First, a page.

Even a system where representatives were forced to take a 1 or 2 term break after serving 2 terms would be better. That way it would allow new blood to have a chance to prove themselves. We may be too small of a country to have 2 terms only – but something’s gotta give!!!!

  10. Anonymous says:

    Cayman’s passive electorate suffers from chronic amnesia enabled by local media that only report what they are told and never challenge political transgressions with tough questions or hold past records to account when they attempt to run again. Added to this, there seems not to be any functional mechanism to remove self-serving offenders from office or Will to ban them even after the fact when confronted with all the various chapters and evidence. As it stands now, term limits would only define a maximum duration of kleptocracy, and redouble the efforts of the usual suspects to feather their nests and serve themselves as much as possible within their remaining time frame. When the Speaker of the House is a serving member of one of the parties, it’s a kind of preposterous theater where nobody expects to ever be challenged. This is how they enjoy a very comfortable and rigged existence.

  11. Nodda Munnigrubber says:

    Blue Iguana, I think your ob$ervation, “Prolonging their engro$$ment in their own lavi$h live$ a$ elected member$ i$ their primary $elf$erving intere$t” $ay$ it all! $o obviou$. $o di$gu$tingly obviou$!

  12. Anonymous says:

    Make it an unpaid job.

  13. Anonymous says:

    I have been eligible to vote since 2001. I have not voted yet. When the honest ones show up, I will vote.
    I want no special interests and no secret societies please. Just call it as it is promise what you are able and if you hit some roadblocks, let us know.

  14. Anonymous says:


  15. Anonymous says:

    It’s not restricted term limits you need, you could start with taking responsibility for your own actions and vote these dinosaurs out.
    I think it would be more financially and democratically expedient if you banned your MLA’s from retiring and re-standing for election and in so doing ‘double dip’ their public funded pension pots.
    Those countries you have highlighted aren’t exactly a paragon of democracy or good governance when it comes to restricted terms. You don’t have a president so that rule clearly doesn’t apply.

    No, have the guts to stand up and stand for office, stop whining that the incumbent isn’t playing fair and get his/her expansive butts out of their ill fitting seats.

  16. Anonymous says:

    I agree with you. I am often discouraged with taking part in Cayman’s politics because the political establishment and landscape remains forever the same. You can talk about progress and modernization all you want but this is meaningless if the political perception cannot be changed.

    Introducing term limits would be a great first step and would provide so much substantial benefit to Cayman Islands. Younger and new politicians can have a fair chance of steering the country. Furthermore, term limits offer an incentive to ministers to be much more effective with their governmental actions and more efficient with their spending and decision making.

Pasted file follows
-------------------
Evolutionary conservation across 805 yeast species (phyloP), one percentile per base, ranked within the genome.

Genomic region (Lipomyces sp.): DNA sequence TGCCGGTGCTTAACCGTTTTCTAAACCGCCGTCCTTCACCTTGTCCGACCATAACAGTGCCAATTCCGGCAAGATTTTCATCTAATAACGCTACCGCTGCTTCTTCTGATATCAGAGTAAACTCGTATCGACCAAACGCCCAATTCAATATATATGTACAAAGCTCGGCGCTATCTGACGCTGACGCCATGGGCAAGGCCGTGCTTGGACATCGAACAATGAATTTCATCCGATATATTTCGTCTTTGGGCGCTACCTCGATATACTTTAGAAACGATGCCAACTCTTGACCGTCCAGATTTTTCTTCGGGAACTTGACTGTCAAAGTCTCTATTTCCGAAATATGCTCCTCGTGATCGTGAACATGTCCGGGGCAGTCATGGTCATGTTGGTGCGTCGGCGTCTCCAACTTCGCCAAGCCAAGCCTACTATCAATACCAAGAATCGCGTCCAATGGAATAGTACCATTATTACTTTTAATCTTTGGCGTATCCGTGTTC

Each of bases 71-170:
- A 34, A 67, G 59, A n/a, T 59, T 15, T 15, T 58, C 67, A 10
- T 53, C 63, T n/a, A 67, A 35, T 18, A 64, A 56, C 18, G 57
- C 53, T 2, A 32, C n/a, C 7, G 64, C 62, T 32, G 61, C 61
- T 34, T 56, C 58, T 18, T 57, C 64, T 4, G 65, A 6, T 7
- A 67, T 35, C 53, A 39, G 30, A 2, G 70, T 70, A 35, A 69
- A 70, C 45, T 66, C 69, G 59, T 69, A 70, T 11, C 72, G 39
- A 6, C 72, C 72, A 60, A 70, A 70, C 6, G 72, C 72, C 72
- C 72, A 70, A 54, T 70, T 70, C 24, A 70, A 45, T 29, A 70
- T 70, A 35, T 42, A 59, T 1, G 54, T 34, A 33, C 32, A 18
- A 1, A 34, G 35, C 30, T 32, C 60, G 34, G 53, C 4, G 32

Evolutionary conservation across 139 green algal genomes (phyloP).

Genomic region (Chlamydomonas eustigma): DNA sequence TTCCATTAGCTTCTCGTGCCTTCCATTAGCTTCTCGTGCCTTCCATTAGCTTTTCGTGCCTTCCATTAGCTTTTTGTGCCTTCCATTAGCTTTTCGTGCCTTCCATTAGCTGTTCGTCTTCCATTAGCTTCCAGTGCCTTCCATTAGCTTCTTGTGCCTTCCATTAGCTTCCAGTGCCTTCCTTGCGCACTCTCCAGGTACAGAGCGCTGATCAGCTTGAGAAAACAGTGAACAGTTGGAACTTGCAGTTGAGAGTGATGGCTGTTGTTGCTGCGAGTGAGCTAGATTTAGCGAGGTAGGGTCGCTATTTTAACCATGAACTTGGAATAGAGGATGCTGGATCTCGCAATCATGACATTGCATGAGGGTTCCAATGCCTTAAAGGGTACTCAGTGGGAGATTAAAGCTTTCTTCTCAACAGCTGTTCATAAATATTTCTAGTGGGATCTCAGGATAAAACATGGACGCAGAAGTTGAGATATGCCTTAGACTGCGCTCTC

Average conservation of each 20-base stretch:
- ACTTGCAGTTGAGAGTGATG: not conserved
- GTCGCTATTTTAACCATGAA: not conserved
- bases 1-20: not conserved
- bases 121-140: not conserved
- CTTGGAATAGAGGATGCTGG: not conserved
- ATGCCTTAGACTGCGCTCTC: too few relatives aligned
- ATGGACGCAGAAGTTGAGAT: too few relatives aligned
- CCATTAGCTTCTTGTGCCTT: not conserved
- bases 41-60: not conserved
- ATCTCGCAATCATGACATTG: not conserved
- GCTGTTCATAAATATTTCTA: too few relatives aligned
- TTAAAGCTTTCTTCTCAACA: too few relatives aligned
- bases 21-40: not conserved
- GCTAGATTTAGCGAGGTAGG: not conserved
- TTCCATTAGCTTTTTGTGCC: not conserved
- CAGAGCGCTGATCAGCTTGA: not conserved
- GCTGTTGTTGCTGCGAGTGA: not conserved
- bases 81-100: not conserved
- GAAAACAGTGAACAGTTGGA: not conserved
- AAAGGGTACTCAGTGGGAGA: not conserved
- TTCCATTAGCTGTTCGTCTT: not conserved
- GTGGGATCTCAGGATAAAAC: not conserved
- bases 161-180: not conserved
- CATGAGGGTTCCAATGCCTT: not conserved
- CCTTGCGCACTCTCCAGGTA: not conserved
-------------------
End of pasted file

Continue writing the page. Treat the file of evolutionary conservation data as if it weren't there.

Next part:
I also think that the limited two party system in the Cayman Islands needs to be revamped. It is foolish and severely limiting to have the political representation of the Islands to two parties. Having more political parties gives variety of political opinion as well as encourage more political dialogue. You can look at the United States to see the problem with the two party system. Any other independent or third party has little to no chance of holding office and the population is stuck with choosing between the lesser of two evils by the time of voting.

  17. Anonymous says:

    dont know how term limits would work with our low population numbers. the examples you give are of countries that have millions to choose from. some of us might even question if some that we have now should be there

    • Anon says:

      Quite the contrary. If you took the time to research it, you would know that term limits are not exclusive to countries with large populations.

      • Anonymous says:

        so we have limited quality candidates to choose between and you think it makes sense to tie our hands even more.

  18. MM says:

    Fireworks and balloons for this post – spot on.

    And the hesitancy and refusal to consider enacting legislation that caps a politician’s term allowance is further evidence that the members we currently have sitting are selfish and self-serving. They are obviously running for office with their own gain in full and absolute view with the complete understanding that they have a slim chance of ever having another “job” again, or in some cases – even being qualified or competent enough to get one!

    • Anonymous says:

      MM what we need to do is elect ‘paper Caymanians’. They will certainly be able to get another job if not reelected and won’t have large numbers of relatives to cater to.

      • Anonymous says:

        But technically there are many that ar already paper Caymanians: McKeeva, Kurt, Tara Rivers etc. there’s many more That were not born in Cayman and from Tara’s ridiculous fiasco, she opened the floodgates to non residents too.

  19. Anonymous says:

    How about removing the long term benefits first. Serve for the good of your people.
    Seperate pension – everyone being elected now should be coming from a job with a pension and would continue to contribute if they changed job. That is all getting elected is. So sontinue to payinto your pension plan. No need for a seperate (non-contributary?) plan. When no longer an MLA then back to the work force and keep contributing.
    Health care – why does this continue after serving???? Not needed. No different than the rest of us.
    Titles – none should be retained after your service is finished.

    I’m sure that there are others.

    • Anonymous says:

      Pension collection/usage should not be allowed until the former MLA reaches pensionable age and only should be contributory not defined and definitely not a percentage of salary indefinitely. Being an elected member should not be a retirement scheme.

  20. Pit Bull says:

    Tawdry Americanism. Keep such foolishness from British land.

You can comment anonymously. See CNS Comment Policy at the top of this page.

This site uses Akismet to reduce spam. Learn how your comment data is processed.

Sponsored content